When that click happened I actually felt it in my chest. I cried too.

      4. I wouldn’t say The Bible is completely wrong. The ten commandmemts and Jesus’s teachings were revolutuonary for the times they were created in. It still trips me out how accurate a lot of the prophicies about future knowledge or technology were. At the end of the day, it is a history book. When it is taken as more than that, it opens all sorts of doors to manipulation of believers. If appreciated for an amazing historical account lf events that are very difficult to corroborate because they happened long ago, it has tremendous value.
        My other issue with it is it has been passed down through 2000 years of history via some very corrupt institutions. What are the chances it is still in its original form? Not very good at all..

      5. Thinking it was revolutionary for Jesus’ teaching on morality is ignoring all the other already existing religions at that time. It would be ignoring the the predecessors of Jesus. Where the stories that make up his story originated. Saying he fulfilled prophecies, is ignoring what the prophecies meant to the people who made them. Jesus was like a square roman peg being forced into a round Jewish hole. The new testament tried to fulfill prophecies that either weren’t prophecies or were already filled in the previous religion.
        It would be unwise of anyone to say “nothing happened in that period”. The Bible doesn’t fit the criteria to be a historical document. Look up textual historical studies like Dr. Bart Ehrman does. I had to google that last name spelling and he actually has a blog (that was news to me) I have seen him in interviews on both sides. Religious people look to him for answers as well as atheist.
        2000 years being passed down is a bad arguement that is usually used against religion. Like an atheist saying the bible can’t be trusted because of translations and “game of telephone” arguments. The original sources that all translations are made from still exist and are still studied. The greek and hebrew languages they are translated from are easily translated in different ways. Like I said in a previous comment, People read prophecies out of whatever they like. Same with translations.
        We do know that the bible is 100% fiction up until around the time of King David, It is debated if a ruler was around at the time that the stories are referring to.
        King Herrod never ordered the death of all the 1st born in his land. He was a well documented ruler that did exist. If he had ordered that we would of heard about it. Romans did take a census around the time that was described in the Bible. None of the people in the lineage claiming to Jesus were on it. Also the Romans would not have fathers return to their birthplace. That defeats the purpose of a census.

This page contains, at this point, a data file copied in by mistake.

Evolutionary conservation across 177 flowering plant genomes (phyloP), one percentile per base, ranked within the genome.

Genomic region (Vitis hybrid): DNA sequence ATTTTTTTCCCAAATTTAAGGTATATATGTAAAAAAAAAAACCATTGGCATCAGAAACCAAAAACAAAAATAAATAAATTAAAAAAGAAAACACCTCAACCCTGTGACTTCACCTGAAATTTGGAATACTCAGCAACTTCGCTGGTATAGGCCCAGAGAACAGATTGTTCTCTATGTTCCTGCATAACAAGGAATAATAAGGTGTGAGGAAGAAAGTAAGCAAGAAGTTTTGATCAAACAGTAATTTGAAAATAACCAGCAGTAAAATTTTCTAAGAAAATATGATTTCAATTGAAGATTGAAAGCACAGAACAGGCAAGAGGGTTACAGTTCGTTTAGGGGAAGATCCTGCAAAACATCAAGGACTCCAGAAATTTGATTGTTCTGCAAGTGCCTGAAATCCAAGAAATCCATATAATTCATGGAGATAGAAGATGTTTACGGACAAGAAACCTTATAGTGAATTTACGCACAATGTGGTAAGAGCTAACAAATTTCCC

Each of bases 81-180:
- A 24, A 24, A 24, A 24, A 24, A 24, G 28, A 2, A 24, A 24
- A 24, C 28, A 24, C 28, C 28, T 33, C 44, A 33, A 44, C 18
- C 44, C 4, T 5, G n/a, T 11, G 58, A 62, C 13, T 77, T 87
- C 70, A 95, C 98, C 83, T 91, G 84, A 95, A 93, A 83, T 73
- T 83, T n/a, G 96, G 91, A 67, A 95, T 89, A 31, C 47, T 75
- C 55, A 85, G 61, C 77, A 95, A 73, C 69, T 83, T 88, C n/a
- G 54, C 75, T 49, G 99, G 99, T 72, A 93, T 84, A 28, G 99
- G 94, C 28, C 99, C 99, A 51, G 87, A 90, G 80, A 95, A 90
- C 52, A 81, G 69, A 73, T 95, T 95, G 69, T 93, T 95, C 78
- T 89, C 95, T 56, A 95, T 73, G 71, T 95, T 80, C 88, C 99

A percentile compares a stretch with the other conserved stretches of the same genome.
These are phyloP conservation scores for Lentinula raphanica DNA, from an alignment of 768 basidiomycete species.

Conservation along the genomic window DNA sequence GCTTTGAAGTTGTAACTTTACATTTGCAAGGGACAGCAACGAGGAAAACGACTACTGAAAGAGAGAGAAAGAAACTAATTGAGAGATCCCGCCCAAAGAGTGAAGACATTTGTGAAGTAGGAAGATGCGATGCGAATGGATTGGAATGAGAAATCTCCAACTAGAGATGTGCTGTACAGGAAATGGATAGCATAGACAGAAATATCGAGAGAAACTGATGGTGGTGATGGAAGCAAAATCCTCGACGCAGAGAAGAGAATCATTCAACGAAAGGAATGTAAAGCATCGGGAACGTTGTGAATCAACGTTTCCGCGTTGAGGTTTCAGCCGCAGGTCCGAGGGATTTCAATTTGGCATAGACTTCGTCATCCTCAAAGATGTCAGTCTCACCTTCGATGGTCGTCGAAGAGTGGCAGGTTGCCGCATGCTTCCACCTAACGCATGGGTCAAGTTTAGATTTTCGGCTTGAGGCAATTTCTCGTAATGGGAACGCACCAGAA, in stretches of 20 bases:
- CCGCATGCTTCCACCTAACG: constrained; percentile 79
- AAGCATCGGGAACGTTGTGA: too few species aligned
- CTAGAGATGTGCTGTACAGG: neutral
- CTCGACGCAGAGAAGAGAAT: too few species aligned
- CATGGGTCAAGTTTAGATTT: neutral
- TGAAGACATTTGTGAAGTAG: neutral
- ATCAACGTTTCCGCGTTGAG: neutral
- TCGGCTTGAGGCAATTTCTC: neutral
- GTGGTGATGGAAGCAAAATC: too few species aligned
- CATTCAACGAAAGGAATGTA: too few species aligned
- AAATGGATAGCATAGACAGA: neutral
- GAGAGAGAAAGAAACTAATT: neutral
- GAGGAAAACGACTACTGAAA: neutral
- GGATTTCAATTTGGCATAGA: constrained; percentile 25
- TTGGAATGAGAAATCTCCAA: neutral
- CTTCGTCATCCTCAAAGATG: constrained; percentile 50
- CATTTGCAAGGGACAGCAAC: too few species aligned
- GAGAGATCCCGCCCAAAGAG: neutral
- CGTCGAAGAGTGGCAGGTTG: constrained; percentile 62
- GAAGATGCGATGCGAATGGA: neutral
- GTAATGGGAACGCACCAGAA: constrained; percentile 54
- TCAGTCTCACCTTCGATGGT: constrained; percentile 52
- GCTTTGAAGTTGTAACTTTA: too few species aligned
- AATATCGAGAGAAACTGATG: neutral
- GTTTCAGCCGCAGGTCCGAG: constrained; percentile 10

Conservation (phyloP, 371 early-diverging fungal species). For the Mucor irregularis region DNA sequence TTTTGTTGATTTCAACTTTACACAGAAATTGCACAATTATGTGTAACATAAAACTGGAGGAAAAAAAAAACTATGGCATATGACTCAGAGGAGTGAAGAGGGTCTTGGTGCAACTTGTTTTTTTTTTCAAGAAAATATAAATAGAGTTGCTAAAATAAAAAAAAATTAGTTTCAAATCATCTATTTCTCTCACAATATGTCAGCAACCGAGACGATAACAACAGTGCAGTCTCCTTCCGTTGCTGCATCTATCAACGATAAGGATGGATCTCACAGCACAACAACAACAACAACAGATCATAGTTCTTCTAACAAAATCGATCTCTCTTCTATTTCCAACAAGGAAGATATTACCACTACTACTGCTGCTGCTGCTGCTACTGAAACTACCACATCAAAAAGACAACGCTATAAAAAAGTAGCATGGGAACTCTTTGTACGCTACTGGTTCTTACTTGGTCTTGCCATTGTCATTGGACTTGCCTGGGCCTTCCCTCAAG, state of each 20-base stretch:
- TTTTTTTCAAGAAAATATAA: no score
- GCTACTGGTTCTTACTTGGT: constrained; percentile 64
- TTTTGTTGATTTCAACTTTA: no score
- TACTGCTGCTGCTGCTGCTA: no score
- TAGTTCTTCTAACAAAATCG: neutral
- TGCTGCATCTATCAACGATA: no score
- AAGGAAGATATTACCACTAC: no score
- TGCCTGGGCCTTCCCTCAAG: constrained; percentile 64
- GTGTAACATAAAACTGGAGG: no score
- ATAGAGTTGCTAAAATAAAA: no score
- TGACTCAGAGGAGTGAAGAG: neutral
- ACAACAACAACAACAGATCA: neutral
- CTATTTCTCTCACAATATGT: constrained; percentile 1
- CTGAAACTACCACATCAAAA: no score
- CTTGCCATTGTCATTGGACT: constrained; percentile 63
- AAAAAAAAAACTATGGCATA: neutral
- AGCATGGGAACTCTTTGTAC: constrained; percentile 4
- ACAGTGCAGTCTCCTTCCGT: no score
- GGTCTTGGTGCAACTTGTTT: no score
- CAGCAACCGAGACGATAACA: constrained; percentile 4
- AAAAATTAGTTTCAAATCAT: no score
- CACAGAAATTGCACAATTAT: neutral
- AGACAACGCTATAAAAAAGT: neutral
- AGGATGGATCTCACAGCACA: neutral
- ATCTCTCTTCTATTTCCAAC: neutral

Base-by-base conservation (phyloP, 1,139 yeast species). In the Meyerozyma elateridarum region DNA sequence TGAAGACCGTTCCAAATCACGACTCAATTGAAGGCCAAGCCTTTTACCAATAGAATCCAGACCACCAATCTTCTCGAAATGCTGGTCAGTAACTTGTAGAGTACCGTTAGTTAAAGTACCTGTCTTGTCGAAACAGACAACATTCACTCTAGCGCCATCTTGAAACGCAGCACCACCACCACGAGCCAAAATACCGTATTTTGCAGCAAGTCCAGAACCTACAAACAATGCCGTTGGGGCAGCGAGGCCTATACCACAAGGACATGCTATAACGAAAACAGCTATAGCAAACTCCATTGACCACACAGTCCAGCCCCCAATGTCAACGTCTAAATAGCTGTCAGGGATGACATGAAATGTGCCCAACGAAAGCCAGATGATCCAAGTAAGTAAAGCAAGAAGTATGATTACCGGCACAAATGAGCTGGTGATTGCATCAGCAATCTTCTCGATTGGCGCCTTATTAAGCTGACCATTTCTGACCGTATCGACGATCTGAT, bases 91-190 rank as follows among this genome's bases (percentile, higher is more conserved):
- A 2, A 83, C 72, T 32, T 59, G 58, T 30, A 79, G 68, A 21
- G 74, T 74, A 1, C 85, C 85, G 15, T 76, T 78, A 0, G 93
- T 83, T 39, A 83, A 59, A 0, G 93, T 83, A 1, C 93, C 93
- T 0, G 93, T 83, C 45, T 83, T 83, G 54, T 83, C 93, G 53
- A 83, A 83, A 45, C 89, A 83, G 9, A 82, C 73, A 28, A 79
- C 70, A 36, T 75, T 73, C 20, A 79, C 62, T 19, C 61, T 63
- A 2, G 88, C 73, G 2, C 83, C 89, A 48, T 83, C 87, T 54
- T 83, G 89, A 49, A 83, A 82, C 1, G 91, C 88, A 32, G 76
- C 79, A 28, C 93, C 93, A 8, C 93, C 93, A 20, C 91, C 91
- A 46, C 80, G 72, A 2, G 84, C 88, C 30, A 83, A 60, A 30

I could go on for months about inaccuracies and contradictions. Then I could start on the magic described in the new testament that was used for witch hunts, werewolves (there is a Saint of werewolves by the way), fairies, reading sign, etc etc. Things we know don’t real. I will let you take your own journey in it.
        The chances however are strong. Of course not in original written condition. They are in their original form the first bible was written from.

  4. As an English teacher, I’ve taught a unit on Greek mythology for the last several years. I have to remind my students that the stories we called recommits were the religious beliefs of the ancient Greeks.

    I usually go on to say that the whole purpose of religion is to explain those things that science either cannot, or has not yet explained:

    What are we here?
    What is our purpose in life?
    What happens to us when we die?

    They are all usually able to agree on that, regardless of their religious beliefs, or lack there of.

  5. Incidentally I did listen on radio to a Christian scientist this morning who said, like many of his colleagues have done, that science and religion need not disagree, for both are engaged in mystery. And he went on to say that one runs into trouble when they begin to think that they understand it all.
    Well, it doesn’t matter what other people here might think or say, I still believe in the mystery office, “In the beginning…” 1 John 5:13 says, “I have written this to you who believe in the name of the Son of God, so that you may know you have eternal life.”
    If you will check out this “The Great Mystery | Eph 3:1-6 | RayStedman.org” https://www.raystedman.org/new-testament/ephesians/the-great-mystery
    Thanks for sharing.

    1. The scriptures speak of so many scientific discoveries made thousands of years later. That is one of the things that I thiinkof as evidence for science and religion leading the same place.

  6. Thank you this location is very awesome

  7. I have just created an entirely new introduction to my blog, and then saw this.
    Here is a link to an introduction to what I now see as one of the foundations of my thinking.https://outsidethegoldfishbowl.wordpress.com/a-unitive-narrative/
    Any thoughts?

    1. You make the point very well. I think essentially we are saying similiar things, just in different ways.

What are your thoughts on this?